Tesco and Unilever have since come to an agreement and prices of the products are not going to change, right now. However Tesco’s John Allan has warned that prices overall will rise 3% in the near future.

This is one example of the outcome of the Brexit decision, but it also highlights the power of social media and consumer relationships with brands. In this case Tesco appears to have taken a stand for its customers and won. Prices remain the same.

Unilever comes out of this with a bloody nose appearing to be purely profit driven. Could this have been handled better? Definitely. Basic communication with consumers would have avoided the sting and what appeared to be an attempt to strong arm consumers into a price hike.

The reality is Brexit will impact prices, but for now Marmite is safely back on the shelves at Tesco.

We know change is afoot with Brexit. What brands should be hyper-aware of is that a lack of transparency and poor communication will boomerang. Get your communications plan, messaging and lines-to-take in order: there is a rough road ahead.

PRgloo can help you stay organized. And remember….

Don’t mess with the Marmite.

Our Phones Catch on Fire? Shh… don’t tell anyone

In General Analysis on October 21, 2016 at 8:18 am

This post was written and posted as part of my new role with PRgloo. I’m posting here for anyone who may not be familiar with PRgloo and is missing out on the easiest public relations software out there today.

 

galaxynote7cnnSuccessful communicators know having a Crisis Communication plan is essential. Their plan is reviewed regularly; talking points/lines to take are vetted and approved for different scenarios.

The team, even if you are a team of one, all know their role and the process that has been defined.

A prepared team collaborate, and are able to manage their communications in real-time.

My Phone is On Fire!

Samsung’s Galaxy Note 7 started to catch fire and explode early in September 2016 just two weeks after being rolled out on August 19th. (Not to be confused with the Galaxy S7 which is not catching on fire.)

The cause was thought to be a faulty battery. A recall was issued for 2.5M devices (updated recall notice http://www.samsung.com/us/note7recall/) and sales were halted.

The hazard the product presented to consumers initially was handled with what seemed to be a structured response. The public was informed and a clear call to action was issued.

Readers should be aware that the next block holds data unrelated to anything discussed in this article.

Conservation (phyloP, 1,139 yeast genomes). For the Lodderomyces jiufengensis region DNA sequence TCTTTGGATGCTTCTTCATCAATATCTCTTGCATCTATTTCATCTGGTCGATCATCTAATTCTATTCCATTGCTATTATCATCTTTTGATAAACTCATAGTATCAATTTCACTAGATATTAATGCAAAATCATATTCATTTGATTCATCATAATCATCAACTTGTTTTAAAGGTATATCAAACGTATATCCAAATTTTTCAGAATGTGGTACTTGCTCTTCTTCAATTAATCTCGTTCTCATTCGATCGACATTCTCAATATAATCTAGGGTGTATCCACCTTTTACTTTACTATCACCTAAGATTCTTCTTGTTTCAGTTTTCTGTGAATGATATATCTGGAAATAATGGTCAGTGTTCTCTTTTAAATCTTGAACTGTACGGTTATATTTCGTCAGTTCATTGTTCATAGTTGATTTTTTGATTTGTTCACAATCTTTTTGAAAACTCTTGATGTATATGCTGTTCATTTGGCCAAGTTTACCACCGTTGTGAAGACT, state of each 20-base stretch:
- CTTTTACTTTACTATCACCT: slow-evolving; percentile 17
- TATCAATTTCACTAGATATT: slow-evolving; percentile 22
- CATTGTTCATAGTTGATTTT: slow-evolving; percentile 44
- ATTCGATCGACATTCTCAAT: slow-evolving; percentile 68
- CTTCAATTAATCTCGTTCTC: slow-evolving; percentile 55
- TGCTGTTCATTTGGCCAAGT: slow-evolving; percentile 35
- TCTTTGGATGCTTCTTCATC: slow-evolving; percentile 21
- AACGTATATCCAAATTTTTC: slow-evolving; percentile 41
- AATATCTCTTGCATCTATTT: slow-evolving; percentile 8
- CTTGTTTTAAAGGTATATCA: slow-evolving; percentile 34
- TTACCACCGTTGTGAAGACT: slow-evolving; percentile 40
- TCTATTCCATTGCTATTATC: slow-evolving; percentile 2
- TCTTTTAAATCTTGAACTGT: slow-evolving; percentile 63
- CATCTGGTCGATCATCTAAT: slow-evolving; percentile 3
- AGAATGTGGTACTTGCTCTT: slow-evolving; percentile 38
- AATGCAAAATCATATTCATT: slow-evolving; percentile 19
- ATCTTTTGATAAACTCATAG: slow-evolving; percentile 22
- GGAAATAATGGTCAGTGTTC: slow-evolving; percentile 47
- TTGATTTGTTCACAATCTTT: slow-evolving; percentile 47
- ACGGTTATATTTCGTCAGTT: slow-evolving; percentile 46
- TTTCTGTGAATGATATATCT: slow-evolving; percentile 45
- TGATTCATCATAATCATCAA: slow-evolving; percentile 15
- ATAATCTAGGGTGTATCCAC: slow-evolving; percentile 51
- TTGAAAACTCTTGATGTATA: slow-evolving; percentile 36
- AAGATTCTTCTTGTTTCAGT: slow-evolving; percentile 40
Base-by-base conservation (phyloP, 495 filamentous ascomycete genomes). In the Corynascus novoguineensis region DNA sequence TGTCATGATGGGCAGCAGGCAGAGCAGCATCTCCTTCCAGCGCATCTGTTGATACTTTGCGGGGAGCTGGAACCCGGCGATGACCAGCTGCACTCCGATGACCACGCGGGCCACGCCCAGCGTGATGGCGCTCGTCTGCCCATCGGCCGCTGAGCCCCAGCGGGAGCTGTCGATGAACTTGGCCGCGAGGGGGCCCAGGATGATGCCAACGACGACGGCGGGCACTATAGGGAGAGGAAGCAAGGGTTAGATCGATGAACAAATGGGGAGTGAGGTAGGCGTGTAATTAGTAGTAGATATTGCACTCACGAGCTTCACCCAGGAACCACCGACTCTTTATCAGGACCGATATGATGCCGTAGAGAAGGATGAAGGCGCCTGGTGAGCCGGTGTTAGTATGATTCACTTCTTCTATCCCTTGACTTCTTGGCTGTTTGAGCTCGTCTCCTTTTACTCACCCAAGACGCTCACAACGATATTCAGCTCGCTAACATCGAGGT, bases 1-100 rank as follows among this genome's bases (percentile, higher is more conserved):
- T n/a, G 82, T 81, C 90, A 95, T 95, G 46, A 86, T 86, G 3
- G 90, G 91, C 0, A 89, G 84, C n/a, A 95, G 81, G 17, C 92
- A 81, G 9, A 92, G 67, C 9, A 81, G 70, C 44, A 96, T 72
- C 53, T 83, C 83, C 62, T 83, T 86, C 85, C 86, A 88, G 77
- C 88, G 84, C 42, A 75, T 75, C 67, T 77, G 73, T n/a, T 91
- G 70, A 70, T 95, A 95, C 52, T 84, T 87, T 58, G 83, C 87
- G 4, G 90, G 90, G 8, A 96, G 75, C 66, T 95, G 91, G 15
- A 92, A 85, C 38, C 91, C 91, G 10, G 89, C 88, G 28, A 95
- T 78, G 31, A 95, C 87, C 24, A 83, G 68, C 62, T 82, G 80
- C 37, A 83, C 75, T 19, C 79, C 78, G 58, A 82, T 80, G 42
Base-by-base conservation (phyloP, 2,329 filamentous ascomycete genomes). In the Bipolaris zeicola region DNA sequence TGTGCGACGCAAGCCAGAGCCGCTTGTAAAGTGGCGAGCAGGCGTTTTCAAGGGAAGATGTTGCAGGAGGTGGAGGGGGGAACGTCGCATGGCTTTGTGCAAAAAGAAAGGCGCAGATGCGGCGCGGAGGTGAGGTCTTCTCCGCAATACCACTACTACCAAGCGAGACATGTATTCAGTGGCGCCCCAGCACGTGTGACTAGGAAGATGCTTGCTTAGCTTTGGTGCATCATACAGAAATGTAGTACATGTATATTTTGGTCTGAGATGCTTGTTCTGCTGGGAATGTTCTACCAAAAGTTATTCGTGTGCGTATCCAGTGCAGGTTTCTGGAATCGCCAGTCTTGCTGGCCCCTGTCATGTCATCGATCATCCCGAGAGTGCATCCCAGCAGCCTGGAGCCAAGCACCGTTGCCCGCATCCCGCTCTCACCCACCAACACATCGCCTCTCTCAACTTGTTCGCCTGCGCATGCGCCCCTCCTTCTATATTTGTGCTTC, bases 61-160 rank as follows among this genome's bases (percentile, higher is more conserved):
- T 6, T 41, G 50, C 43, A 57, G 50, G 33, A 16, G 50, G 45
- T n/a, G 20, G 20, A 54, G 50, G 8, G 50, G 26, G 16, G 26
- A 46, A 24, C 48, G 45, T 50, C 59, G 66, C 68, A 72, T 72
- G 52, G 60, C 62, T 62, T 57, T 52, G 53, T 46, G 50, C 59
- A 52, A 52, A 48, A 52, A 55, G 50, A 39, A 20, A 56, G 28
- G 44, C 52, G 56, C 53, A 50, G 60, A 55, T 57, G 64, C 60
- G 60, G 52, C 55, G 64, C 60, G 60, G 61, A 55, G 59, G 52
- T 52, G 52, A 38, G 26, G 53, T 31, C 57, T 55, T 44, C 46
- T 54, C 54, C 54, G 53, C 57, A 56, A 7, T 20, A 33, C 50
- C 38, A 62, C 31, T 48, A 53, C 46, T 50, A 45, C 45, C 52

A Sterling Brand Reputation

The standard bearer for crisis Communication and response in product recall is Johnson & Johnson and how the Tylenol tampering issue was addressed. Johnson & Johnson had a sterling reputation before the crisis hit.

Even as a child I understood that the brand was in danger. My biggest worry was that my mom would not buy BAND-AID® bandages any longer. (Oh the worries of a child)

However, the brand survived and came out stronger for several reasons:

1.  A clear recall plan with a level of transparency that had not been seen before.

2.  Investment by the brand to fully understand the issue before putting a remediation plan together

3.  A comprehensive plan to address the issue in the short and long term

4. A marketing strategy to rebuild brand trust and loyalty

Johnson & Johnson set a standard for crisis communication that will continue to be referenced, but they did something else as well. Their response also created a new standard for product safety measures.

This was all happening before the advent of social media where rumors and news are near real-time. Johnson & Johnson demonstrated crisis does not need to equate to ruin for a brand. Tylenol is the third most popular over-the-counter pain reliever with over $203M in annual sales.

What happened to Samsung?

After the new phones were issued to customers exchanging their ‘old’ phone new reports of the same issue were reported.

Here is where a swift initial response did not benefit Samsung. Engineers did not fully vet and test the new product to ensure safety. It seemed the goal was to get the product back on the market as quickly as possible.

What really hit Samsung in the gut though was not communicating that the new phones are having an issue immediately.

There is no room for procrastination in crisis communication in the always on world we now live.

Here is where the swift response has left Samsung

  •  Last week Samsung announced it will discontinue the Galaxy Note 7.
  •  Last week Samsung’s stock has taken a hit and dropped nearly 8%.
  •  Last week Samsung has provided competitors with the opportunity to snap up 2.5 million customers.
  •  Last week Samsung said it expects to remove $5B off of its operating profit through March 2017.
  •  Last week the execution of a crisis communication plan appears to not to have been employed.
  • This week airlines in Australia, Europe and Asia have banned the device due to the fire risk it presents to the safety of the plane.

Don’t let ego and the bottom line dictate a protectionist attitude.

Own the problem. Take the time to find the root cause. Offer a solution. Test, test and test again.

Be transparent and communicate with your customers